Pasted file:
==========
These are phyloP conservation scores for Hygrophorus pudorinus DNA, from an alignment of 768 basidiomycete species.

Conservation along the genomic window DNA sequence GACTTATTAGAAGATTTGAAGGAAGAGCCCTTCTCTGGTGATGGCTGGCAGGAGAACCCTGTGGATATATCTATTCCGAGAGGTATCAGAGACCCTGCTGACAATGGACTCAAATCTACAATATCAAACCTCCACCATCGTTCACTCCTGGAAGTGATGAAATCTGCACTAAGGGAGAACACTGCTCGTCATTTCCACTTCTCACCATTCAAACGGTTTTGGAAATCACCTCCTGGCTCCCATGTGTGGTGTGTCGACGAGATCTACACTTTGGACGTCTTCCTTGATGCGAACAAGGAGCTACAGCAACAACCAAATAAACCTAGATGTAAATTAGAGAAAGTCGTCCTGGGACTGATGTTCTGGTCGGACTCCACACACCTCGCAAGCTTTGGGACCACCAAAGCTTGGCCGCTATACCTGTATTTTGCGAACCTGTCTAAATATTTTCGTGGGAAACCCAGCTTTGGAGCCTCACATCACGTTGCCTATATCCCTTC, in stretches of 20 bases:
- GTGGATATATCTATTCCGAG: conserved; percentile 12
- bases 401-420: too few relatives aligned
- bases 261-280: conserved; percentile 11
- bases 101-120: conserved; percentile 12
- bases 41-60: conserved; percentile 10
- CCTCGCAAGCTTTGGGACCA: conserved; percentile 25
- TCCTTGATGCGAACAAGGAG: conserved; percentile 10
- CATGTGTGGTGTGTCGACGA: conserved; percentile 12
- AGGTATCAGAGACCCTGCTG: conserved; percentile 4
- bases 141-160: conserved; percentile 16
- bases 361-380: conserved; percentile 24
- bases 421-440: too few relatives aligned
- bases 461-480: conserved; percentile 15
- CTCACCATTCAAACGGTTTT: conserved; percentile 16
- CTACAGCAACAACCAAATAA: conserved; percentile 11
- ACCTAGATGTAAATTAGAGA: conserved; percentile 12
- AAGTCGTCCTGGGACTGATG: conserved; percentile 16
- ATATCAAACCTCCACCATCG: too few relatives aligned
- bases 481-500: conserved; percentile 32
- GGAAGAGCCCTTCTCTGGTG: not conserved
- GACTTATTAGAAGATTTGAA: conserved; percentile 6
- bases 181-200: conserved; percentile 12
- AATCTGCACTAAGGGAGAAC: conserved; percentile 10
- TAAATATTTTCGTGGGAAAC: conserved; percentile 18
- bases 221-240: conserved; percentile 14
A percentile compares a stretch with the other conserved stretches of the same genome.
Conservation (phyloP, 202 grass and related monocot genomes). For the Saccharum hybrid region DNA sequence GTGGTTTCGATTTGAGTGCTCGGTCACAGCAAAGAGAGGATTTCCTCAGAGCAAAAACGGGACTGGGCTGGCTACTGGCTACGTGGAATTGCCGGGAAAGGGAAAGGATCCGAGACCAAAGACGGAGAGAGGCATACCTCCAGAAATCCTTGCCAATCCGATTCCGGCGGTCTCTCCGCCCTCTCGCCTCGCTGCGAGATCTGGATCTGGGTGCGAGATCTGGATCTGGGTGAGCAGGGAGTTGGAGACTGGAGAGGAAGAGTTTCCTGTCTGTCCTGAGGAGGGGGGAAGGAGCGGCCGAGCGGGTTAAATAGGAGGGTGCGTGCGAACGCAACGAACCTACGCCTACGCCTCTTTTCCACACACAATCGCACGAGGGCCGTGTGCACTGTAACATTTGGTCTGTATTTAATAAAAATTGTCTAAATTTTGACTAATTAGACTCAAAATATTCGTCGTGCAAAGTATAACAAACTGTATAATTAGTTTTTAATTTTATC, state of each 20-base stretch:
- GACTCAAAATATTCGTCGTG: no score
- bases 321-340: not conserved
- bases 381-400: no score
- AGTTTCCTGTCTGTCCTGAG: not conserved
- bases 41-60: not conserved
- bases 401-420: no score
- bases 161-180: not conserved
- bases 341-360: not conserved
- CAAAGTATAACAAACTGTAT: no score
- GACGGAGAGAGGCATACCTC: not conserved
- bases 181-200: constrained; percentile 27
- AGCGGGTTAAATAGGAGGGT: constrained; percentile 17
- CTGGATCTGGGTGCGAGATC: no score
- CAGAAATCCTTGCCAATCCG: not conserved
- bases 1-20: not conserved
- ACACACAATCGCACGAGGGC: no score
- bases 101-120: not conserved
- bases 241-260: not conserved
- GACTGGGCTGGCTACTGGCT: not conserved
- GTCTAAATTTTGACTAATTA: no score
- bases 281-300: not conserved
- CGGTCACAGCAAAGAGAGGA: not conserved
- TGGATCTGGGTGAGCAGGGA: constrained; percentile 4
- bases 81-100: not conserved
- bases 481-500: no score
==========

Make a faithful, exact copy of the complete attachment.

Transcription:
These are phyloP conservation scores for Hygrophorus pudorinus DNA, from an alignment of 768 basidiomycete species.

Conservation along the genomic window DNA sequence GACTTATTAGAAGATTTGAAGGAAGAGCCCTTCTCTGGTGATGGCTGGCAGGAGAACCCTGTGGATATATCTATTCCGAGAGGTATCAGAGACCCTGCTGACAATGGACTCAAATCTACAATATCAAACCTCCACCATCGTTCACTCCTGGAAGTGATGAAATCTGCACTAAGGGAGAACACTGCTCGTCATTTCCACTTCTCACCATTCAAACGGTTTTGGAAATCACCTCCTGGCTCCCATGTGTGGTGTGTCGACGAGATCTACACTTTGGACGTCTTCCTTGATGCGAACAAGGAGCTACAGCAACAACCAAATAAACCTAGATGTAAATTAGAGAAAGTCGTCCTGGGACTGATGTTCTGGTCGGACTCCACACACCTCGCAAGCTTTGGGACCACCAAAGCTTGGCCGCTATACCTGTATTTTGCGAACCTGTCTAAATATTTTCGTGGGAAACCCAGCTTTGGAGCCTCACATCACGTTGCCTATATCCCTTC, in stretches of 20 bases:
- GTGGATATATCTATTCCGAG: conserved; percentile 12
- bases 401-420: too few relatives aligned
- bases 261-280: conserved; percentile 11
- bases 101-120: conserved; percentile 12
- bases 41-60: conserved; percentile 10
- CCTCGCAAGCTTTGGGACCA: conserved; percentile 25
- TCCTTGATGCGAACAAGGAG: conserved; percentile 10
- CATGTGTGGTGTGTCGACGA: conserved; percentile 12
- AGGTATCAGAGACCCTGCTG: conserved; percentile 4
- bases 141-160: conserved; percentile 16
- bases 361-380: conserved; percentile 24
- bases 421-440: too few relatives aligned
- bases 461-480: conserved; percentile 15
- CTCACCATTCAAACGGTTTT: conserved; percentile 16
- CTACAGCAACAACCAAATAA: conserved; percentile 11
- ACCTAGATGTAAATTAGAGA: conserved; percentile 12
- AAGTCGTCCTGGGACTGATG: conserved; percentile 16
- ATATCAAACCTCCACCATCG: too few relatives aligned
- bases 481-500: conserved; percentile 32
- GGAAGAGCCCTTCTCTGGTG: not conserved
- GACTTATTAGAAGATTTGAA: conserved; percentile 6
- bases 181-200: conserved; percentile 12
- AATCTGCACTAAGGGAGAAC: conserved; percentile 10
- TAAATATTTTCGTGGGAAAC: conserved; percentile 18
- bases 221-240: conserved; percentile 14
A percentile compares a stretch with the other conserved stretches of the same genome.
Conservation (phyloP, 202 grass and related monocot genomes). For the Saccharum hybrid region DNA sequence GTGGTTTCGATTTGAGTGCTCGGTCACAGCAAAGAGAGGATTTCCTCAGAGCAAAAACGGGACTGGGCTGGCTACTGGCTACGTGGAATTGCCGGGAAAGGGAAAGGATCCGAGACCAAAGACGGAGAGAGGCATACCTCCAGAAATCCTTGCCAATCCGATTCCGGCGGTCTCTCCGCCCTCTCGCCTCGCTGCGAGATCTGGATCTGGGTGCGAGATCTGGATCTGGGTGAGCAGGGAGTTGGAGACTGGAGAGGAAGAGTTTCCTGTCTGTCCTGAGGAGGGGGGAAGGAGCGGCCGAGCGGGTTAAATAGGAGGGTGCGTGCGAACGCAACGAACCTACGCCTACGCCTCTTTTCCACACACAATCGCACGAGGGCCGTGTGCACTGTAACATTTGGTCTGTATTTAATAAAAATTGTCTAAATTTTGACTAATTAGACTCAAAATATTCGTCGTGCAAAGTATAACAAACTGTATAATTAGTTTTTAATTTTATC, state of each 20-base stretch:
- GACTCAAAATATTCGTCGTG: no score
- bases 321-340: not conserved
- bases 381-400: no score
- AGTTTCCTGTCTGTCCTGAG: not conserved
- bases 41-60: not conserved
- bases 401-420: no score
- bases 161-180: not conserved
- bases 341-360: not conserved
- CAAAGTATAACAAACTGTAT: no score
- GACGGAGAGAGGCATACCTC: not conserved
- bases 181-200: constrained; percentile 27
- AGCGGGTTAAATAGGAGGGT: constrained; percentile 17
- CTGGATCTGGGTGCGAGATC: no score
- CAGAAATCCTTGCCAATCCG: not conserved
- bases 1-20: not conserved
- ACACACAATCGCACGAGGGC: no score
- bases 101-120: not conserved
- bases 241-260: not conserved
- GACTGGGCTGGCTACTGGCT: not conserved
- GTCTAAATTTTGACTAATTA: no score
- bases 281-300: not conserved
- CGGTCACAGCAAAGAGAGGA: not conserved
- TGGATCTGGGTGAGCAGGGA: constrained; percentile 4
- bases 81-100: not conserved
- bases 481-500: no score